by Joe Borelli on Jul 28, 2021 Featured

STATEN ISLAND, N.Y. — “Don’t burden these young people,” Staten Island Borough President candidate Vito Fossella said Monday, in reference to the city-wide mandate that children wear masks in public schools.

Fossella, Councilman Joseph Borelli (R-South Shore), and concerned families gathered outside of P.S. 32 in Great Kills on Monday morning to call on the city and state to end the mask mandate in schools.

Although the state no longer requires that students wear masks, they have not ended all mask mandates, instead leaving the decision up to the cities and municipalities — and, so far, New York City officials have held firm on the requirement.

Councilman Borelli pointed out that, while supporting parental choice as relates to masks, he and many of the people in the crowd are not anti-vaccine.

“So, before you media friends make this crowd out to be a bunch of anti-vax, anti-mask crazy people, know that we are absolutely not. In fact, it’s just the opposite. The vaccine is actually what is getting us through this. I’m pro-vaccine, I’m against vaccine mandate,” he said.

“I just want schools to mimic the already existing policy for New York state children in camps. A child could be in camp right now playing basketball and does not have to wear a mask,” Borelli continued.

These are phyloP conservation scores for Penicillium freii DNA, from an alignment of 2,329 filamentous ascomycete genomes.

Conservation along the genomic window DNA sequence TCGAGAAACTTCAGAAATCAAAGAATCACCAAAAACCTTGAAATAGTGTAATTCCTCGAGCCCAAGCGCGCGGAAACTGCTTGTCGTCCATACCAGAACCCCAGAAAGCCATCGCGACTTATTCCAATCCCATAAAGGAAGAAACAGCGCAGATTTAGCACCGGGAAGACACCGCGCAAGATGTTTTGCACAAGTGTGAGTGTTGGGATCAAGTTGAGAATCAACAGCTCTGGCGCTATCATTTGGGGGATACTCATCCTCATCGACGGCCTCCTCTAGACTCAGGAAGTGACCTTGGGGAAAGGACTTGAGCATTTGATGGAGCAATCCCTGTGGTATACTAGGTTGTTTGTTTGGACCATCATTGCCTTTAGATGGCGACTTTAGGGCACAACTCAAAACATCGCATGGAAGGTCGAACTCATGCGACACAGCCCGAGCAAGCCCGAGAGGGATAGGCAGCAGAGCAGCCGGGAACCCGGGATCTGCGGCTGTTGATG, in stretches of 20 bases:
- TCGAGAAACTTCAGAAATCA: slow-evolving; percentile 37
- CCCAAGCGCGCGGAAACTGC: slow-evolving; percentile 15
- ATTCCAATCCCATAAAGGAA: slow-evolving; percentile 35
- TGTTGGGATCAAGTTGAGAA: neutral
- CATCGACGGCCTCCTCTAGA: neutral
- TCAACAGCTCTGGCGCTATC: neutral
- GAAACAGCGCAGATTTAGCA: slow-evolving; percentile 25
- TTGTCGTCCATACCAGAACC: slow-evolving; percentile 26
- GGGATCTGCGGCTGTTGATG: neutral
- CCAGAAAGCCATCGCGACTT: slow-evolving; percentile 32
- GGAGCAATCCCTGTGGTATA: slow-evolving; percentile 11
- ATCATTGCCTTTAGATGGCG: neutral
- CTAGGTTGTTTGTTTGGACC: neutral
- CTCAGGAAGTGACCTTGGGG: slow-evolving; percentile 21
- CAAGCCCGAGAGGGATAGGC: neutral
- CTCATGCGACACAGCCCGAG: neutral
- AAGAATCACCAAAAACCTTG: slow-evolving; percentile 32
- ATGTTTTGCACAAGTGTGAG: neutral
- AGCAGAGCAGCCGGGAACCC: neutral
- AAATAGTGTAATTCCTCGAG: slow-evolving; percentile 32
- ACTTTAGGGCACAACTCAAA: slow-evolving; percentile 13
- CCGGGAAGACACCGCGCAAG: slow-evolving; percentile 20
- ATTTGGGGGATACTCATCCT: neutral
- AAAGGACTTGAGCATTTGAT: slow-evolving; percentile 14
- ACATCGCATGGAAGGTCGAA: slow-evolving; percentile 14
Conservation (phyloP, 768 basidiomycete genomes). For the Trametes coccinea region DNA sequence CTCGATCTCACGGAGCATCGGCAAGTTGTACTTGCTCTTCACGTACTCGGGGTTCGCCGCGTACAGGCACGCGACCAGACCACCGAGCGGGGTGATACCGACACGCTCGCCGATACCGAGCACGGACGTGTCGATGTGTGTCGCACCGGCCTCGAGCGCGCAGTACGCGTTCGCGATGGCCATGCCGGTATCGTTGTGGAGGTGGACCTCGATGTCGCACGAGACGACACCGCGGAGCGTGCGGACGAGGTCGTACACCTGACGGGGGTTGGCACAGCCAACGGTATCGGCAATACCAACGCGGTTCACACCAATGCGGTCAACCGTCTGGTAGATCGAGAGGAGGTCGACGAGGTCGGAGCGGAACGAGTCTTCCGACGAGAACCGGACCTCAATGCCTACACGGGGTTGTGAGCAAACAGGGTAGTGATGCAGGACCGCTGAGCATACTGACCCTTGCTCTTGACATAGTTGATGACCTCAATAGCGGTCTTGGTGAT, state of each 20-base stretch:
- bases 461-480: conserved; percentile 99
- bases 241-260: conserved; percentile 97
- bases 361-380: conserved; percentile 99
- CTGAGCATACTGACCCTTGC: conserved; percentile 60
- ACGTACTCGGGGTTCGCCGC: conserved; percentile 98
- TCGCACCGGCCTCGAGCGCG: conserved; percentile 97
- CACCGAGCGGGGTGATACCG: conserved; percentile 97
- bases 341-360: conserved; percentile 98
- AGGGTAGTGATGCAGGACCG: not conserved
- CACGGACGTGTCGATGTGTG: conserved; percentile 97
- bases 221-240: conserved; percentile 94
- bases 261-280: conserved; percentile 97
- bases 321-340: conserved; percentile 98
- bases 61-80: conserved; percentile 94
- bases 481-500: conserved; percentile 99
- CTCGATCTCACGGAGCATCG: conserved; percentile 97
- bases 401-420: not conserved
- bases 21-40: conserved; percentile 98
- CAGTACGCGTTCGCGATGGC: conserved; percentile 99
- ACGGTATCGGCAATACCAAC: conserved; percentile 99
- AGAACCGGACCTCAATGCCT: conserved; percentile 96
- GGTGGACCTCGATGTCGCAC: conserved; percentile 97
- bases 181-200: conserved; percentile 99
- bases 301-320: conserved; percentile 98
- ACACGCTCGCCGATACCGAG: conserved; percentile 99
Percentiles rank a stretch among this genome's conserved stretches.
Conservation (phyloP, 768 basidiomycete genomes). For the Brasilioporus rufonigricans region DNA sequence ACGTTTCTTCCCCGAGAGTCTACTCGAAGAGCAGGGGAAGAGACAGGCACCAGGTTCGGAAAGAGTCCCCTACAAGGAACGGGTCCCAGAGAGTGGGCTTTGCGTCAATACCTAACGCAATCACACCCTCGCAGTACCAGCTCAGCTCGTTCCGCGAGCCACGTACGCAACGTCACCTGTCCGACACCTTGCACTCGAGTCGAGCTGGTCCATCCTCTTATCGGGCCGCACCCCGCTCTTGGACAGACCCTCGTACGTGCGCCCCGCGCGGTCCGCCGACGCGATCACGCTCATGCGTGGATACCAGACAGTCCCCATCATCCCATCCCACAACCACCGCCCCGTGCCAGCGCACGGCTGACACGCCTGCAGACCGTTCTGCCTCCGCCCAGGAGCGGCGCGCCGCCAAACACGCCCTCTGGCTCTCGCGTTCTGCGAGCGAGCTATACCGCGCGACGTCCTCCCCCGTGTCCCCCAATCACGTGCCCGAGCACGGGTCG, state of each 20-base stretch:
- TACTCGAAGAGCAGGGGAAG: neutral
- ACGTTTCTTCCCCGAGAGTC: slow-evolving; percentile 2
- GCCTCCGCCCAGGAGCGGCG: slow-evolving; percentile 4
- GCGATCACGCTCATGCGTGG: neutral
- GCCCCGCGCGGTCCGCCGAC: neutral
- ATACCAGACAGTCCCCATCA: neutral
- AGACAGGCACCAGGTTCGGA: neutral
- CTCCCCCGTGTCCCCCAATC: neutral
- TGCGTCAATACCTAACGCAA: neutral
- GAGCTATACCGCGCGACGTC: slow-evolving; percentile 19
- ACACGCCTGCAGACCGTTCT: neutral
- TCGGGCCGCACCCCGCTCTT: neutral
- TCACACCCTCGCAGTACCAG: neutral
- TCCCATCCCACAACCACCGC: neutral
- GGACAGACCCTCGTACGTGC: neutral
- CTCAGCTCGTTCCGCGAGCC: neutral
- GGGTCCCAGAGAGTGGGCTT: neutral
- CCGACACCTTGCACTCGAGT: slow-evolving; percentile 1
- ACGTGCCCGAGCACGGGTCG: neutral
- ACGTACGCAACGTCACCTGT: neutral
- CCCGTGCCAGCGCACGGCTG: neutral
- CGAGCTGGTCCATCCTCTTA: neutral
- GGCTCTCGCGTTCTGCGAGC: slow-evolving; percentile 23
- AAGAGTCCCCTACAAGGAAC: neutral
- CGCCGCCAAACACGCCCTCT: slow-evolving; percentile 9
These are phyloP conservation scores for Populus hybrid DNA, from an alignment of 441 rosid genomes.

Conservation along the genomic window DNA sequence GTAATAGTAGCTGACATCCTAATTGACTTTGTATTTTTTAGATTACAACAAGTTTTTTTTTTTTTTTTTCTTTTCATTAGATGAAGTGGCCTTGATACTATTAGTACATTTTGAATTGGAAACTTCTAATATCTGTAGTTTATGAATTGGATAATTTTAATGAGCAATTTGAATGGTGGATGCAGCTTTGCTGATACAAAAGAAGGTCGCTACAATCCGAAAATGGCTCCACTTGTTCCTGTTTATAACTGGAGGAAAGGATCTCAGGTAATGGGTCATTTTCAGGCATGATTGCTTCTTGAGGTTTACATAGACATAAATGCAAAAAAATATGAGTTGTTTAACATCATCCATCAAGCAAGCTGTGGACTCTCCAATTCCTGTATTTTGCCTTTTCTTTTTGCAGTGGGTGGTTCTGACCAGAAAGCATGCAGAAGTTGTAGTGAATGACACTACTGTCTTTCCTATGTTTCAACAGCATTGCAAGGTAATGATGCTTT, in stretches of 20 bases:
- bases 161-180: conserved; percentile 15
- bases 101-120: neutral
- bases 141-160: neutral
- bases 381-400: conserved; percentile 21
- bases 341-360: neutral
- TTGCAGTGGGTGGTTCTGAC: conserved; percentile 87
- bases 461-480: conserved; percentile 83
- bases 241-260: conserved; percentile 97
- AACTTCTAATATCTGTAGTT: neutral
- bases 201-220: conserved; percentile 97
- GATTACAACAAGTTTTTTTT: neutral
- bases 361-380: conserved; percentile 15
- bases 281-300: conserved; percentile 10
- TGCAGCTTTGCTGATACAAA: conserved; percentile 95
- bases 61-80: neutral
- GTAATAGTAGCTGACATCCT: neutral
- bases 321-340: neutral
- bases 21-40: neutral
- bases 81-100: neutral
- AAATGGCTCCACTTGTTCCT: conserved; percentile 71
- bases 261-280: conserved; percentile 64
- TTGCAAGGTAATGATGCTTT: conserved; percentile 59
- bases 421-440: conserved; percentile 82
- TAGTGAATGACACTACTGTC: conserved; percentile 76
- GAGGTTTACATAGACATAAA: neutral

The councilman explained that he and the other families want the option to decide whether or not their children wear masks rather than be required.

“The pandemic response has to start shifting from the collective responsibility to personal responsibility. If you are not vaccinated, think about getting the vaccine. If you want to wear a mask, think about wearing a mask. If you don’t want to wear a mask, I don’t think you should have to,” said Borelli.

“We want New York City to join the countless other, hundreds, thousands of other school districts around the country that are returning to a choice for the parents,” Borelli added, noting that 43 other states no longer require masks.


Earlier this month, the CDC eased its mask wearing recommendations saying that fully vaccinated students and adults do not need to wear masks indoors in schools. New York state dropped the mask mandate in schools, leaving it to each school district to decide whether or not to continue requiring masks indoors. However, in NYC, students must still wear masks indoors.

Per the Advance/’s previous reporting, Mayor Bill de Blasio emphasized that the city has and will continue to be cautious with reopening.

“We try and be smart and careful about the best way to handle the situation and I think it’s served us really well,” said the mayor. “To date, our approach on the question of masks has been a cautious one and I think it’s helped us a lot.”

City Health Commissioner Dr. Dave Chokshi said that mask wearing has been a “key part” of the city’s layered approach that has kept schools safe and reduced the transmission of COVID-19 in school buildings.


Fossella questioned the ethics of maintaining a mask mandate.

“I think the fundamental question we have to ask ourselves is: Is it ethical to burden these young people with a mask mandate without the science to prove that they actually work?” said the former congressman.

“Recently there was a study released by a very prestigious organization that said carbon dioxide levels for children who wore masks were sometimes six or seven times higher than the acceptable average,” said Fossella.

Although he did not specify the exact study or organization, a recent study published by JAMA Pediatrics that showed similar results — that masks caused increased carbon dioxide in children — was later retracted because “numerous scientific issues were raised regarding the study methodology.”